Physical therapy future uncertain

By Katrina Kelly

A decision concerning the possible elimination of NIU’s physical therapy program will be made by April 1, NIU Provost Kendall Baker said Sunday.

Baker said any decision made will enable students enrolled in the program to graduate as scheduled. “The university is obligated to graduate these students regardless of the future of the program,” he said.

The April 1 deadline for the decision was set so the program’s faculty will know whether or not to admit a new class, Baker said.

Baker met with two student representatives from the physical therapy department for more than one hour on Friday.

Earl Goodman, associate dean of the College of Professional Studies,also said NIU would not end the physical therapy program before students already accepted into the program could graduate.

“That is not the kind of decision the university tends to make,” Goodman said.

Goodman said any decision made would affect only the admission of new students into the physical therapy program.

Mary Jane Harris, physical therapy program coordinator, said 21 juniors and 24 seniors are enrolled in the program. About 250 students are registered in the pre-physical therapy program, Harris said.

Goodman said NIU’s budget “doesn’t have the flexibility” to provide the program with more clinical laboratory space in the University Health Service building.

“No decision has been made to assure adequate space,” he said.

Goodman said space has been a problem for the physical therapy program since asbestos was discovered in a clinic room in the health center basement. The room was closed this semester and no clinic room was offered for the program’s use in its place, he said.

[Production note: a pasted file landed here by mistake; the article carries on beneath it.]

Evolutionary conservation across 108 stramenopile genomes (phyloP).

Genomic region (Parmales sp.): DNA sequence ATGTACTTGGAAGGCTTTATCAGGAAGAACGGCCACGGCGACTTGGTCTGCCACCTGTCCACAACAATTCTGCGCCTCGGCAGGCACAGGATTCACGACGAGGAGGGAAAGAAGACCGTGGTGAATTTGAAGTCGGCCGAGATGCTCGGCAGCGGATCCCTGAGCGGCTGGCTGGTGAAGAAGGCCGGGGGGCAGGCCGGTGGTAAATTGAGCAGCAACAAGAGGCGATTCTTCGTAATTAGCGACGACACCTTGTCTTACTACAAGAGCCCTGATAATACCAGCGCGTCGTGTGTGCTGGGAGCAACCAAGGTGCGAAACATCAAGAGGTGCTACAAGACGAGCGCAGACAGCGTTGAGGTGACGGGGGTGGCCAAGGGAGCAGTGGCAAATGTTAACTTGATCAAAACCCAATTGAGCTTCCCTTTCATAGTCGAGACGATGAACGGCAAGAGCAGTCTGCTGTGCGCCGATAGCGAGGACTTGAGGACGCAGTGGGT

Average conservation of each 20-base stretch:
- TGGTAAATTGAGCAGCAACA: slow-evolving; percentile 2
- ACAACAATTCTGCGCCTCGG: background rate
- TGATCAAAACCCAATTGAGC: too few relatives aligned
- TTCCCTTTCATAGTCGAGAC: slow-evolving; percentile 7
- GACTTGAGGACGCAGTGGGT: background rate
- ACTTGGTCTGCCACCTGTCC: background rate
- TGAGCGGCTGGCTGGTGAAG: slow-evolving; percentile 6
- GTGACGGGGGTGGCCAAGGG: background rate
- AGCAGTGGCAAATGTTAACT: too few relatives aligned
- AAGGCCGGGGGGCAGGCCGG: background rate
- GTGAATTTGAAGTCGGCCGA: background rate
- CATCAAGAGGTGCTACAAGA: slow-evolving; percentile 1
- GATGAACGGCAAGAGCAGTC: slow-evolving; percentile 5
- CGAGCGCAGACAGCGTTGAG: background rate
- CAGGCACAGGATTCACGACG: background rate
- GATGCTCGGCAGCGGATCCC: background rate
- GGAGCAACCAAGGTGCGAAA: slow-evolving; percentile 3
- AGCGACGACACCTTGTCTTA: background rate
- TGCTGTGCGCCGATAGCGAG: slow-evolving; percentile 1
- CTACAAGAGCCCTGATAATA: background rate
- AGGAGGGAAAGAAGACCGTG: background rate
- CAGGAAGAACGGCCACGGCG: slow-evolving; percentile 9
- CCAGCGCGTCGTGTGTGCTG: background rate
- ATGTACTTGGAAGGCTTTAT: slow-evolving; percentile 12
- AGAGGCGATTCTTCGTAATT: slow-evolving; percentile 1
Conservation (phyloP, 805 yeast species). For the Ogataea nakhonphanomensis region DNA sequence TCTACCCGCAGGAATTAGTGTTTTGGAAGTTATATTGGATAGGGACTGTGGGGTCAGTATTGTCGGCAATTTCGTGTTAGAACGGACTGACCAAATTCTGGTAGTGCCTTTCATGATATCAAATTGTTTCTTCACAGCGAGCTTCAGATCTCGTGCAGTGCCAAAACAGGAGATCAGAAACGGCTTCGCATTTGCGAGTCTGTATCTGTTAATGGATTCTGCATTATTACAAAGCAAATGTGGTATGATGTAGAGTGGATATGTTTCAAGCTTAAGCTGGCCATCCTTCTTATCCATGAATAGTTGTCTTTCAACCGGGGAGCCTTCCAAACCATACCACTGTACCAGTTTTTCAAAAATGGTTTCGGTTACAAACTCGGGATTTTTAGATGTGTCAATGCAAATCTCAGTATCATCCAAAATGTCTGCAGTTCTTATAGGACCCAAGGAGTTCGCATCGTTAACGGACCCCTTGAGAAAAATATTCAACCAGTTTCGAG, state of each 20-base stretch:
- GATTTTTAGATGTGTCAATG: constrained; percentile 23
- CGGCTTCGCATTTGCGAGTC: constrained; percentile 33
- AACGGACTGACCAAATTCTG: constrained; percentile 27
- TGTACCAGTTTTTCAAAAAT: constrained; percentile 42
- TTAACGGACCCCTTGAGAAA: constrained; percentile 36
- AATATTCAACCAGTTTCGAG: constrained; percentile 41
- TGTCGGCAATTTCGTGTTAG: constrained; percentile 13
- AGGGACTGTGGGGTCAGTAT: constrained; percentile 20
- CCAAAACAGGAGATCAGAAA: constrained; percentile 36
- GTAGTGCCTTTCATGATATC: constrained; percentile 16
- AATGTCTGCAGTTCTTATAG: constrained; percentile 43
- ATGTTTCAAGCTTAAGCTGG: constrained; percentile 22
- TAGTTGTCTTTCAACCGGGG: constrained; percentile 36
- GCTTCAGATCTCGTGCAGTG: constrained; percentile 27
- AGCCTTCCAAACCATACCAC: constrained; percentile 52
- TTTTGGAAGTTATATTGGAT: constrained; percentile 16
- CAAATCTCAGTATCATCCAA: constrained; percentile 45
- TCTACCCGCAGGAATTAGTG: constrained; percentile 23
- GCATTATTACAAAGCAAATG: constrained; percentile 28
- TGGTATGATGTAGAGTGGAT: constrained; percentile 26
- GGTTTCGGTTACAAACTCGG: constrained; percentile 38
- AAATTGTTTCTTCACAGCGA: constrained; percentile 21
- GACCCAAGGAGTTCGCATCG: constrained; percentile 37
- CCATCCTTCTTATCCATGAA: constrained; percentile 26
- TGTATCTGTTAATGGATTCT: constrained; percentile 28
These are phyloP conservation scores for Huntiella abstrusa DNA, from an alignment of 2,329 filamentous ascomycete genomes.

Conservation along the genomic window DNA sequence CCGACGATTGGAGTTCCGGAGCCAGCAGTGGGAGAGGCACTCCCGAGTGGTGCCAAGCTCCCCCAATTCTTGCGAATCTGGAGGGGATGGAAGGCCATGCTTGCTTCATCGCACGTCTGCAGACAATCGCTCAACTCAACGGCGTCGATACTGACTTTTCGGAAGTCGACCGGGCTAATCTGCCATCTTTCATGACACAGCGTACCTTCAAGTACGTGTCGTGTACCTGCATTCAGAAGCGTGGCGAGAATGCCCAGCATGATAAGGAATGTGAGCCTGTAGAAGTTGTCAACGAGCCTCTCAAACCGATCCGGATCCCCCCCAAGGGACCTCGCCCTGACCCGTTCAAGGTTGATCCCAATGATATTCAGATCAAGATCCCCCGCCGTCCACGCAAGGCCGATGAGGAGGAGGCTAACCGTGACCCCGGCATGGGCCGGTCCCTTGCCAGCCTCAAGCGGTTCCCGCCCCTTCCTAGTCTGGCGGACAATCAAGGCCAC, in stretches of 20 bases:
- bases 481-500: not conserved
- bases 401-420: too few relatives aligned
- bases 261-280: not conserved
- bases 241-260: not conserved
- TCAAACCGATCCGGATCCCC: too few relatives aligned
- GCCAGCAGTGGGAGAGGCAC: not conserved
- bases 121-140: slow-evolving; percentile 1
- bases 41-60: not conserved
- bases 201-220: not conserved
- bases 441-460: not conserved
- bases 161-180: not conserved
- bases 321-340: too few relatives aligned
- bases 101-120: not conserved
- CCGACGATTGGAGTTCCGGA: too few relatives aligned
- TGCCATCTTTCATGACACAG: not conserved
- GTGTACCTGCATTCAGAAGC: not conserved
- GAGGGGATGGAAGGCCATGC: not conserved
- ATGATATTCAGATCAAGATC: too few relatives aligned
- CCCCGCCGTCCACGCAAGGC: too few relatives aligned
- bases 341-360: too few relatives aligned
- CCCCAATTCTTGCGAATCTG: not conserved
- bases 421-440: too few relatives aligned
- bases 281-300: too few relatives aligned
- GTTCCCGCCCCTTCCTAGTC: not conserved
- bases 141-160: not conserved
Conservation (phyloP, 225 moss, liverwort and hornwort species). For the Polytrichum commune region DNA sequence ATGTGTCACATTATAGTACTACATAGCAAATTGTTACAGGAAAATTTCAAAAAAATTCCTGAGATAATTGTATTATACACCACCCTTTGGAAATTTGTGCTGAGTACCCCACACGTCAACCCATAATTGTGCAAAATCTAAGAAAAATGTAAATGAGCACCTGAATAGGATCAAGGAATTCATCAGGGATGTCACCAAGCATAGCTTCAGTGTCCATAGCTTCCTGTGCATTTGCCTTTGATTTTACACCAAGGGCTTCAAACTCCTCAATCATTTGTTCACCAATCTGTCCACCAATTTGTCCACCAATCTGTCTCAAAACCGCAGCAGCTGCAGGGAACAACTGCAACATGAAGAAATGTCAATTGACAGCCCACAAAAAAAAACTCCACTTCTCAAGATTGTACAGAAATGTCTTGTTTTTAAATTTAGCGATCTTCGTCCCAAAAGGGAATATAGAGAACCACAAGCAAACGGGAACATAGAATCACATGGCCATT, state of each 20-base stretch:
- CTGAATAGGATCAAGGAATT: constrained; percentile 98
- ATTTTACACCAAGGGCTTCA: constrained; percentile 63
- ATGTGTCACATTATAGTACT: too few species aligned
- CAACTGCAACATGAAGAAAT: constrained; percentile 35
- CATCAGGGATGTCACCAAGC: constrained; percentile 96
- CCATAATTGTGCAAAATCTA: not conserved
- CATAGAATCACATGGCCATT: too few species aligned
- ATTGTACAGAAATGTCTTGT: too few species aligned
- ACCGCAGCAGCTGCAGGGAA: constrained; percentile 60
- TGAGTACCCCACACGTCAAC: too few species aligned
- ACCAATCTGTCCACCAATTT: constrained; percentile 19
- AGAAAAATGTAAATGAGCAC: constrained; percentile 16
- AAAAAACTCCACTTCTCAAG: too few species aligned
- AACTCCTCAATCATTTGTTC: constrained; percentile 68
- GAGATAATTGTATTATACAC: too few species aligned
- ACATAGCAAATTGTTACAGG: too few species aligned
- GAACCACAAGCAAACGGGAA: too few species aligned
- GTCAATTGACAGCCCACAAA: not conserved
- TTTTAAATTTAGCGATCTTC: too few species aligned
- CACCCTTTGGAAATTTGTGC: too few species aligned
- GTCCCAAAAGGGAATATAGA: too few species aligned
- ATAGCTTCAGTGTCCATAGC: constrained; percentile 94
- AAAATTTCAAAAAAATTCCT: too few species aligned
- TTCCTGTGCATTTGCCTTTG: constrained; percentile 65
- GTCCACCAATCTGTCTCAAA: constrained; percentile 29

Julie Senior is an NIU sophomore planning to apply for fall 1989 admission to the physical therapy program. “A lot of people come here (to NIU) for this program. It adds a lot of prestige to the university and there is a large demand because there are so few schools (offering physical therapy programs),” she said.

Harris said NIU is one of four Illinois schools offering a physical therapy program, along with the University of Illinois at Chicago, Northwestern University in Evanston and the Chicago Medical School.

Harris declined comment on the future of the NIU physical therapy program.

Kim Pyle, a junior physical therapy major, said Olive Kimball, chairwoman of allied health professions, told Pyle’s class Thursday the program might be cut because it is one of the more expensive programs in the allied health department.

“She (Kimball) said there is a high probability that the program would be phased out,” Pyle said.

Kimball could not be reached for comment Sunday.

Pyle said she and several classmates have been writing to NIU physical therapy alumni, asking them to write letters to NIU administrators opposing the possible end of the program.

“I think the more people we get to write letters, the more the university will realize the physical therapy program is something that is needed and worthwhile to keep,” Pyle said.